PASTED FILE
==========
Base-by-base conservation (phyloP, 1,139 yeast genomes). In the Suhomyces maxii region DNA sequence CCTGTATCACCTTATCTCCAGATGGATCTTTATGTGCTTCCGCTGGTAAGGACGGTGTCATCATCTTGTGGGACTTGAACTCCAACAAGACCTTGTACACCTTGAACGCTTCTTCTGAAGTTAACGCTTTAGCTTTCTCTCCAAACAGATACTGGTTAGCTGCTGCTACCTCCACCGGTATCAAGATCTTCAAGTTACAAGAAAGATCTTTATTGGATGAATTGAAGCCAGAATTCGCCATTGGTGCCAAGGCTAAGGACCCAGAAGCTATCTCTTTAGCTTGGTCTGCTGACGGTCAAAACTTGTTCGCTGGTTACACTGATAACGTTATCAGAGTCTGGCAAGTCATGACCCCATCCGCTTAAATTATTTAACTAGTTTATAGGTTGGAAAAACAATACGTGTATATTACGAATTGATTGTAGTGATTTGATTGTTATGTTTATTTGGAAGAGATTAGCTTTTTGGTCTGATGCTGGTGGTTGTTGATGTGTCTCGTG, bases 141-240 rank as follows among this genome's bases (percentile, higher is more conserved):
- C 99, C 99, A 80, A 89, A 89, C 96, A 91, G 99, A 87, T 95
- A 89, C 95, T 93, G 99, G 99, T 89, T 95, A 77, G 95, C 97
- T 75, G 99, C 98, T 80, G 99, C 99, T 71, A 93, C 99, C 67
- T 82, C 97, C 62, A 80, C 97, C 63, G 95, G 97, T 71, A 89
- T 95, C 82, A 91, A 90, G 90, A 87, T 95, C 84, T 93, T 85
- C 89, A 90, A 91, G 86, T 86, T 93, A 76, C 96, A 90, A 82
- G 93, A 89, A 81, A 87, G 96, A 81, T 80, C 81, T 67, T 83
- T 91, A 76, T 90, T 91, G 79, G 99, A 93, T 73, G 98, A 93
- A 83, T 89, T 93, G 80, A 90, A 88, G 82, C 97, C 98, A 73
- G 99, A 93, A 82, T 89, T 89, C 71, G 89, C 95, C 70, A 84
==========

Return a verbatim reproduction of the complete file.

Base-by-base conservation (phyloP, 1,139 yeast genomes). In the Suhomyces maxii region DNA sequence CCTGTATCACCTTATCTCCAGATGGATCTTTATGTGCTTCCGCTGGTAAGGACGGTGTCATCATCTTGTGGGACTTGAACTCCAACAAGACCTTGTACACCTTGAACGCTTCTTCTGAAGTTAACGCTTTAGCTTTCTCTCCAAACAGATACTGGTTAGCTGCTGCTACCTCCACCGGTATCAAGATCTTCAAGTTACAAGAAAGATCTTTATTGGATGAATTGAAGCCAGAATTCGCCATTGGTGCCAAGGCTAAGGACCCAGAAGCTATCTCTTTAGCTTGGTCTGCTGACGGTCAAAACTTGTTCGCTGGTTACACTGATAACGTTATCAGAGTCTGGCAAGTCATGACCCCATCCGCTTAAATTATTTAACTAGTTTATAGGTTGGAAAAACAATACGTGTATATTACGAATTGATTGTAGTGATTTGATTGTTATGTTTATTTGGAAGAGATTAGCTTTTTGGTCTGATGCTGGTGGTTGTTGATGTGTCTCGTG, bases 141-240 rank as follows among this genome's bases (percentile, higher is more conserved):
- C 99, C 99, A 80, A 89, A 89, C 96, A 91, G 99, A 87, T 95
- A 89, C 95, T 93, G 99, G 99, T 89, T 95, A 77, G 95, C 97
- T 75, G 99, C 98, T 80, G 99, C 99, T 71, A 93, C 99, C 67
- T 82, C 97, C 62, A 80, C 97, C 63, G 95, G 97, T 71, A 89
- T 95, C 82, A 91, A 90, G 90, A 87, T 95, C 84, T 93, T 85
- C 89, A 90, A 91, G 86, T 86, T 93, A 76, C 96, A 90, A 82
- G 93, A 89, A 81, A 87, G 96, A 81, T 80, C 81, T 67, T 83
- T 91, A 76, T 90, T 91, G 79, G 99, A 93, T 73, G 98, A 93
- A 83, T 89, T 93, G 80, A 90, A 88, G 82, C 97, C 98, A 73
- G 99, A 93, A 82, T 89, T 89, C 71, G 89, C 95, C 70, A 84